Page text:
Returning with their first studio album in three years, Merrill Garbus and Nate Brenner - aka Tune-Yards - find sharp political focus with Sketchy.
Not that Tune-Yards haven’t consistently challenged and highlighted the vast injustices and inequalities of our world through their music and nail bitingly sardonic, satirical lyrics over the years. You only have to listen to their psychedelic score to Boots Riley’s mind-blowingly surreal 2018 film Sorry To Bother You or listen to “Colonizer” from I Can Feel You Creep Into My Private Life to know that.
But, Sketchy turns previous introspections outward. Private questioning lyrics become a rallying cry; a protest march chant of a voice added to the thousands that have been fighting racism and inequality for years. The first single to be taken from their new album, “nowhere, man” - released in Sept 2020 against the backdrop of the impending US Election - was created with the hope that “the music brings energy and a strong wind of encouragement to those who are shouting and singing loudly for justice right now.”
If there were any doubt about it, Tune-Yards intentions were made clear on “hold yourself.”, the second single released from Sketchy. “This song is about feeling really betrayed, by my parents’ generation, and at the same time, really seeing how we are betraying the future,” Garbus explains. Of the past few years she said: "We had really been non-stop hustling and when we're hustling, we're complicit in all of the systems that I really don't believe in."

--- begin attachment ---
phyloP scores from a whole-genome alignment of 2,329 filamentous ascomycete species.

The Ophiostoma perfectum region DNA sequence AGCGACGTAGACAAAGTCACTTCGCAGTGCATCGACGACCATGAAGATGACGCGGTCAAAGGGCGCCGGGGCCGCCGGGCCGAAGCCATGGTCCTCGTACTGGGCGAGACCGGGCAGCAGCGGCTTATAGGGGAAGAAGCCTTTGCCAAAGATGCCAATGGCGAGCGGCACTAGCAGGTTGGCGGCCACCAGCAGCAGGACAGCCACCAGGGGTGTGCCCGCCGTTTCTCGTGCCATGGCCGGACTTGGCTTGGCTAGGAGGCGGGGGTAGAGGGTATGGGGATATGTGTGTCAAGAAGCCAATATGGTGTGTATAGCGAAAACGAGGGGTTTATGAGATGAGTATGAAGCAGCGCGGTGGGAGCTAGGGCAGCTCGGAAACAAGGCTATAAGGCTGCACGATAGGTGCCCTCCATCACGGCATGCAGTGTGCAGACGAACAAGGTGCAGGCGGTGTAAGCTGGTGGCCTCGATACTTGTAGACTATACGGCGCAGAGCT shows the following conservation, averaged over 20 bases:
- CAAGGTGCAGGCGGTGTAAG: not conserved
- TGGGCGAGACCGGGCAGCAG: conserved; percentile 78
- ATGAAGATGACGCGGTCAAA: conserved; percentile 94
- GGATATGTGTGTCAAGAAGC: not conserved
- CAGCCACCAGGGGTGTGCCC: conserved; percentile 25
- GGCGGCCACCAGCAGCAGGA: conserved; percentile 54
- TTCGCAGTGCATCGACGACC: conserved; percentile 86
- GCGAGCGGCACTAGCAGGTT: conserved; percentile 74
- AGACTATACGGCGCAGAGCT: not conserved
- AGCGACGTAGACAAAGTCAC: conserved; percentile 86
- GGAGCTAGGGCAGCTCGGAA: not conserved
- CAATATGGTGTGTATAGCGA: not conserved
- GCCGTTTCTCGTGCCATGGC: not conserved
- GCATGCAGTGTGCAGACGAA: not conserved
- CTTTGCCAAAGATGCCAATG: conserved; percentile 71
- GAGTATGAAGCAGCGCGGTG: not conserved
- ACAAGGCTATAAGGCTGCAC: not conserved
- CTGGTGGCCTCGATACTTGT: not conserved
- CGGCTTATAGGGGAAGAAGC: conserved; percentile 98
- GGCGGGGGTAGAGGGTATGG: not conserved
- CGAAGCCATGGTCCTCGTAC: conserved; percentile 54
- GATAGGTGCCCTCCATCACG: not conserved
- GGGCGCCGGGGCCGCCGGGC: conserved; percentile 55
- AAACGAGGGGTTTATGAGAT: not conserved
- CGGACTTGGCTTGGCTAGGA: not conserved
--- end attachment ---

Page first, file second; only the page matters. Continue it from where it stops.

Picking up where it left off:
Musically things turn from the poppier, danceable melodies of recent outings and hark back to the more raw Tune-Yards of Nikki Nack and W H O K I L L. So when we say rallying cry, we’re not just talking about Garbus’ fierce vocals but the fiery intensity of live instruments over digital compositions.
Songs like “nowhere, man” “make it right.” and album closer “be not afraid.” teeter on a knife edge of rage and grief - they’re abrasive, cacophonous, percussion led and less complex than the duo are capable of but more powerful for their directness. Meanwhile there is still an explosive sense of joy to be found in the album’s catchier, smoother, melodic tracks “under your lip”, “hold yourself.” and “silence pt. 1 (when we say “we”).” There is also a wonderful, more trip hop vein to the record found in “Sometime” and the darker twists of “My Neighbor”.
Sketchy is a bold album in so many ways but it’s also incredibly, comfortingly Tune-Yards: High energy, offbeat movements, looped vocals, powerful cries, incredible rhythms, a belief that fighting for what is right is the only option. It’s life affirming.